Beginner Fishing 101

Fishing is one of the world’s favorite pastimes. It’s relaxing. It’s not too expensive. You can do it almost anywhere in North America within a few minutes drive.

If you’re ready to get started with fishing, there are only a few things you need and a few simple things you need to know.

1. Fishing license – You need a fishing license to fish everywhere in the US and Canada. There are some private property exceptions, but don’t take chances. They are cheap and easy to get. Get a fishing license. The fines are fairly large and it’s just silly to not do it.

2. Fishing pole and reel –

A fishing pole can be as basic as a piece of bamboo with a piece of fishing line attached, but more likely you will want to buy one at a store. For about $20, you can buy a very basic kit – rod, reel, and some fishing line. This is probably the best way to do it. You don’t need anything fancy right away.

3. Bait –

There are two basic types of bait:

a. Lures – These are artificial baits made from plastic, metals, and other products. They often are active, so your will cast them and then reel them in right away. Most are made to mimic swimming fish. If you want one of these, try a “spoon” lure. It’s a classic and easy to use.

b. Live bait – From simple earthworms to live baitfish, the goal is to find a fish that’s hungry and offer it a meal. There are lots of types of live baits, including insects and blood worms, but start with just earthworms.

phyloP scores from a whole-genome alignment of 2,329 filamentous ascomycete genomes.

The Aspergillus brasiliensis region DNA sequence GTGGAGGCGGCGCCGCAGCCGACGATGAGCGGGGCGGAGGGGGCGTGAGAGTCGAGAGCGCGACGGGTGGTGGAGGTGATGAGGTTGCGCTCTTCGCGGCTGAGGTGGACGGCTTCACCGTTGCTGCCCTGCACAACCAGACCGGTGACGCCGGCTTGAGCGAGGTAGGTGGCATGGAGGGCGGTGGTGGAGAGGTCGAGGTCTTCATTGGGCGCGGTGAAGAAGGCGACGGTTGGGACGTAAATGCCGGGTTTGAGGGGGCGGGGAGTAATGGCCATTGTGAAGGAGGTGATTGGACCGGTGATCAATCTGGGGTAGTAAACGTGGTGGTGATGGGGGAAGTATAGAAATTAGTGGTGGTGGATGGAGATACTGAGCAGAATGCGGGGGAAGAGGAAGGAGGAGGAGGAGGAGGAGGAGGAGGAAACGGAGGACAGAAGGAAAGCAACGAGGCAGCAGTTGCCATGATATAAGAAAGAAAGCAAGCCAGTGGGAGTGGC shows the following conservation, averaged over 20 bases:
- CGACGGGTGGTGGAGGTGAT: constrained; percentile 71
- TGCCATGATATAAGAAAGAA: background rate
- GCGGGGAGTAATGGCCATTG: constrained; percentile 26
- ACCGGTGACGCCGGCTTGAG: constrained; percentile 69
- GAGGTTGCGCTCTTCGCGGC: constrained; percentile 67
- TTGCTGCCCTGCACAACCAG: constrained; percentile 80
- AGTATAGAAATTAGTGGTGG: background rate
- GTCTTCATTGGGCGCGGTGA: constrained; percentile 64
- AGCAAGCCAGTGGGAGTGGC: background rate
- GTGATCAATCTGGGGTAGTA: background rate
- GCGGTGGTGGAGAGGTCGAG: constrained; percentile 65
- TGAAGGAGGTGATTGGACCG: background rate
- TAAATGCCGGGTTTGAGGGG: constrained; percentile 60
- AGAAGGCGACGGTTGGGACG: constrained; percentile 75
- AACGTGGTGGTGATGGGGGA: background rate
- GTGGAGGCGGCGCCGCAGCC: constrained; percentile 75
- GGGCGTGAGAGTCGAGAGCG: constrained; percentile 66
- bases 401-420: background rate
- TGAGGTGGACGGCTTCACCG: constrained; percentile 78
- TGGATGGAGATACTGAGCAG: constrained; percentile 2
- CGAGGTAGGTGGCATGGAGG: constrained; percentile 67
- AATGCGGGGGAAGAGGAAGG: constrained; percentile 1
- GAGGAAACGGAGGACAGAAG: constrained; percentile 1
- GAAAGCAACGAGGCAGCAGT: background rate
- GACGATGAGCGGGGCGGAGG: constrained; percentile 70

4. Hooks –

The hook is how you’ll get the fish to come to you. The simplest hooks are just bent, sharp pieces of metal attached to the end of your line. You will need to know what size fish you’re looking for, but choosing a hook about the size of your ring finger nail should be fine. You can always ask at a sporting goods store if you are not sure.

5. Bobbers and sinkers – Bobbers do what their name says, they bob on the surface until a fish pulls on the line. Sinkers keep the line underwater and a bit more under control.

Now you can fish.

Tie a hook on the end of your line. Put a bobber on the line about 2 feet from the hook. Put a small sinker about 4 inches above the hook. Now you can put bait on the hook (assuming you’re using live bait).

How you cast the line will depend on the type of reel you’ve purchased. If it’s a closed face reel, there will be a button the back. If it’s open faced, you will flip the bail open.

Swing the pole over your head or at your side, holding the line until the tip of the pole is pointed where you want the line to go. Then let the line fly free. Once it hits the water, turn the handle until the bail closes or the release clicks.

That’s it. Wait for a fish to bite on your bait, then pull the rod up so that you “set the hook”. This will keep the fish on the hook. Then you can reel the fish in.

Take the fish off the hook and store on ice or throw back if it is a catch and release area.

Fishermen are a talkative lot. If you see someone, let them know that you’ve never fished before and you need a bit of help. Most of the time they will be happy to oblige.